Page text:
Friday, July 10, 2009

the approprations in the Slow Poetry discourse?

If you haven't read Kenny Goldsmith's post up at Harriet, check it out. He talks about his interest in identity as fluid (not, as everyone seems to be reacting to, identity as non-existent).

John Oliver Simon responds to the post:
Problem is the identity theft here only works in one direction, privileging the conceptual poet who pilfers magpie pretties from the phone book. Kenny and his gang still expect to have their names up in lights, to get the grant and the prize and tenure.
I responded (edited for typos at Simon's request) :

I don't understand what your argument is supposed to be. There's a difference between saying identity is fluid and identity is non-existent.

The very act of naming is an appropriation.

You seem to be arguing as if kennny's use of his name is hypocritical in some way. Not only is it not hypocritical (as if that were a reason to discount someone's work), it's what he just said was the whole mechanism of his work.

When a thing is named, both the name and the thing being named are changed forever. Kennie demonstrates this precisely in the act of placing his "own" name against texts he "didn't write".

also, (and this is not aimed at John Oliver Simon particularly, just to be clear) :

can people (mostly Harriet comments I guess) please stop invoking "the lower classes" when arguing against conceptual poetry, flarf, and appropriation in general? It's extremely fucking ironic. You demarcate "the lower classes" as if they were a cohesive group that you are speaking for with one voice. You're appropriating the REAL struggles of diverse and nuanced people for the purpose of winning a petty poetry argument.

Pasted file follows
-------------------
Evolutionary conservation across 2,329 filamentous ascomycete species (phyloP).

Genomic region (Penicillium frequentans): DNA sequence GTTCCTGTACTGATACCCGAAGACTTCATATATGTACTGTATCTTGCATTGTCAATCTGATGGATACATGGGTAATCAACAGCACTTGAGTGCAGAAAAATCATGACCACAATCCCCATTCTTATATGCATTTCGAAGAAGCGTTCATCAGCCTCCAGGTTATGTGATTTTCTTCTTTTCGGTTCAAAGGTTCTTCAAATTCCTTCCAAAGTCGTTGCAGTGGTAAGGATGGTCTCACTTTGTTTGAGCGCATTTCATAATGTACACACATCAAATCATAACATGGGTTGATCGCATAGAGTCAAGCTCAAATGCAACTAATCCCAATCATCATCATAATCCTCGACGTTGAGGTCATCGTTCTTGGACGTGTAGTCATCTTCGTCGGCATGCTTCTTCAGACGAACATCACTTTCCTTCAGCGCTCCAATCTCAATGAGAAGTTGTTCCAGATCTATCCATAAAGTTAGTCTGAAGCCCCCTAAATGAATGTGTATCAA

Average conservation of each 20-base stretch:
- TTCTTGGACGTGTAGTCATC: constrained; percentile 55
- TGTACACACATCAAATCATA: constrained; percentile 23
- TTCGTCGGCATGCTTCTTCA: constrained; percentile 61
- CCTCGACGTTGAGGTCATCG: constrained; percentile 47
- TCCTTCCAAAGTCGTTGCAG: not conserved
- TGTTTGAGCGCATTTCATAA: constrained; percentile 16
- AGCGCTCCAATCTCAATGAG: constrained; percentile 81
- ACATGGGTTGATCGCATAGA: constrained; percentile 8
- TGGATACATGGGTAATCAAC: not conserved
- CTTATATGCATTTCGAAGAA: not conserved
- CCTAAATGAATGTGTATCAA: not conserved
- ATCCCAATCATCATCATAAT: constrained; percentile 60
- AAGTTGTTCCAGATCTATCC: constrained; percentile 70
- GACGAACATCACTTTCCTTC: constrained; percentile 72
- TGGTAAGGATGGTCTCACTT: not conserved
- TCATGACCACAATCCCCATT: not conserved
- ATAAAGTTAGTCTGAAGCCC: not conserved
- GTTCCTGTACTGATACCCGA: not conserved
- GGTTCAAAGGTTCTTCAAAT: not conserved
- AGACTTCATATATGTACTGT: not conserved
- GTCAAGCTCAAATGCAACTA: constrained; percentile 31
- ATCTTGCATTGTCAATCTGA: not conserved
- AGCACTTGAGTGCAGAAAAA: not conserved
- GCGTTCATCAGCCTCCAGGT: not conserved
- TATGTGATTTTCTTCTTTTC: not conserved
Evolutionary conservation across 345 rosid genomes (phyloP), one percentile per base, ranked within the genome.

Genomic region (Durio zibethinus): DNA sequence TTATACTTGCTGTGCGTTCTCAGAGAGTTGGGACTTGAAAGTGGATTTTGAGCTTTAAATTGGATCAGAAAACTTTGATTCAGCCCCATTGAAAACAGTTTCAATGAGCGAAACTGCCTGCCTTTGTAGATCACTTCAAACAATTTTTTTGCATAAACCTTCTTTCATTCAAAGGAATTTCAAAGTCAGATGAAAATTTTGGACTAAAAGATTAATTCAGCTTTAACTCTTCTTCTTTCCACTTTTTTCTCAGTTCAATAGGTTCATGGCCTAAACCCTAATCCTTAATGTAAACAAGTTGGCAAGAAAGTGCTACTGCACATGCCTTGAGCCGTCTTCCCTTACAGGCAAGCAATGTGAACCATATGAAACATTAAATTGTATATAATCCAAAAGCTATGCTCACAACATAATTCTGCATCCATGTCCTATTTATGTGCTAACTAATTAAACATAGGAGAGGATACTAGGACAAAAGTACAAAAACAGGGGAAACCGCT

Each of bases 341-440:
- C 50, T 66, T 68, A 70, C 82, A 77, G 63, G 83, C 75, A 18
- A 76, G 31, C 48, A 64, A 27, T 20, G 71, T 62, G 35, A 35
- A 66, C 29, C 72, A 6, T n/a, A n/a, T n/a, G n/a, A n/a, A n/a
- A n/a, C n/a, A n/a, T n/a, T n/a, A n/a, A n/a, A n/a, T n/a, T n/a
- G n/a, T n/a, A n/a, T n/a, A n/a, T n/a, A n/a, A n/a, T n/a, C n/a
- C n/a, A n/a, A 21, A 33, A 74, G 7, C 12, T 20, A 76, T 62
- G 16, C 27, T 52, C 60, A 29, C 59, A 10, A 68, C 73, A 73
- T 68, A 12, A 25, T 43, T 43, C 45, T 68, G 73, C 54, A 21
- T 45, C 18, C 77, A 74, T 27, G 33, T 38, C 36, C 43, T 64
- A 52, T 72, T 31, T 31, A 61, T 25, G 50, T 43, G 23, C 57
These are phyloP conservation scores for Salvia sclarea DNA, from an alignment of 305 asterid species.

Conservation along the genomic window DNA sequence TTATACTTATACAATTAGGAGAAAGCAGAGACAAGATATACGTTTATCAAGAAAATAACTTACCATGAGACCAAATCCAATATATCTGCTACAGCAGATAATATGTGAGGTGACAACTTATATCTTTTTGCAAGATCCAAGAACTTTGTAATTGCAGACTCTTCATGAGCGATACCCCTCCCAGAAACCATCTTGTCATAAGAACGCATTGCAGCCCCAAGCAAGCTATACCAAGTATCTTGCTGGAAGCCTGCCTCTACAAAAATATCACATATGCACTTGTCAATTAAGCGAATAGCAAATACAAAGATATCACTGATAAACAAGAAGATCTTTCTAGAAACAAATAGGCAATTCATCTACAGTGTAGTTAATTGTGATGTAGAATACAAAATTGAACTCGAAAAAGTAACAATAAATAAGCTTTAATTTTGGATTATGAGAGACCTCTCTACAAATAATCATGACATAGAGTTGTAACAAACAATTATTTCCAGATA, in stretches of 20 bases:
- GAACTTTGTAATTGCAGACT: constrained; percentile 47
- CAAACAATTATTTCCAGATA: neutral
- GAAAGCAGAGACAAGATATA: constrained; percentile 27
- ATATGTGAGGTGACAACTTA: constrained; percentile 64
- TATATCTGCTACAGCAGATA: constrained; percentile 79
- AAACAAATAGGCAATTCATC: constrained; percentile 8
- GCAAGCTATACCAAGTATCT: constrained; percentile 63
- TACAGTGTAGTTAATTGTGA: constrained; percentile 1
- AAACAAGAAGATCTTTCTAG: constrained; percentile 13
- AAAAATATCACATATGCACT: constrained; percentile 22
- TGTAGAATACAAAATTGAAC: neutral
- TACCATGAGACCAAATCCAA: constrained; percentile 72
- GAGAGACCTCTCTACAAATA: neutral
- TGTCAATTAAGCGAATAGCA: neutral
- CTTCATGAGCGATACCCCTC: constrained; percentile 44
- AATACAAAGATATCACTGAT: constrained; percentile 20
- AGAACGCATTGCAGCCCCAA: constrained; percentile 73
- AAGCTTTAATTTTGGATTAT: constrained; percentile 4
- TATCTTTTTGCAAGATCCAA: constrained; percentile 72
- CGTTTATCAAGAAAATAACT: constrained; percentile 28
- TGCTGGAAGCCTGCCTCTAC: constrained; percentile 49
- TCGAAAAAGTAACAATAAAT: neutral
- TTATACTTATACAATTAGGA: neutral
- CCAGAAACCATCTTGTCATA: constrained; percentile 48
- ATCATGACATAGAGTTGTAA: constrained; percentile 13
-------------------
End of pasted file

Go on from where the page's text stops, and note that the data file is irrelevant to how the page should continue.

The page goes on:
Poets connected to slow poetry are extremely well-versed in the act of appropriation.

For instance, Richard Owen's writes:

Q: What happens when a gaggle of middle-aged financially-secure nobodaddys tell an old boring joke as if it were new and not boring?

A: Their ponzi schemes are backed by cultural and economic muscle and richly rewarded. The Whitney. The latest issue of Poetry. Viz. whoever's got the cash can make it sing. Nothing tough or edgy in making cultural capital that challenges nothing sing like a nightingale. It always has the blessing of power.
And Dale, also, appropriating similar themes of discourse, writes (brackets/blue text mine) :

Until F-ConPo [flarf and conceptual poetry] can articulate something that distinguishes what it does from others, I wonder who would possibly listen? At best, such efforts create a distracting show, while at worst, they eat up a lot of bandwidth and natural resources [where are his carbon credits for that accusation?] in order to promote a group of people who don't really seem to care about poetry, but about the social atmosphere and its manipulations--the market. A market based on an old model of globalization.
By "old model of globalization", I'm assuming he means the current, and as of yet, inescapable model (does this mean slopo is utopianist? I mean, "I'm not saying; I'm just saying").

no effort, so far, has been put into connecting these things in any real way. We're just supposed to pour our ignorance (or just distaste for, whatever) of flarf and conceptual poetry into the already formed molds of "Ponzi schemes", "markets", and "globalization". It's a nice (if a little sloppy) way of piggy-backing discourse that has already taking place, copying and pasting it into one's own motives.

demonstrating very nicely (perhaps unwittingly) that conceptual poetry really isn't doing anything new. Appropriation is, in fact, the basic mechanism of language. And getting worked up in a frenzy over it only demonstrates how embroiled one is in this Capitalist idea of "ownership", and particularly "intellectual property".

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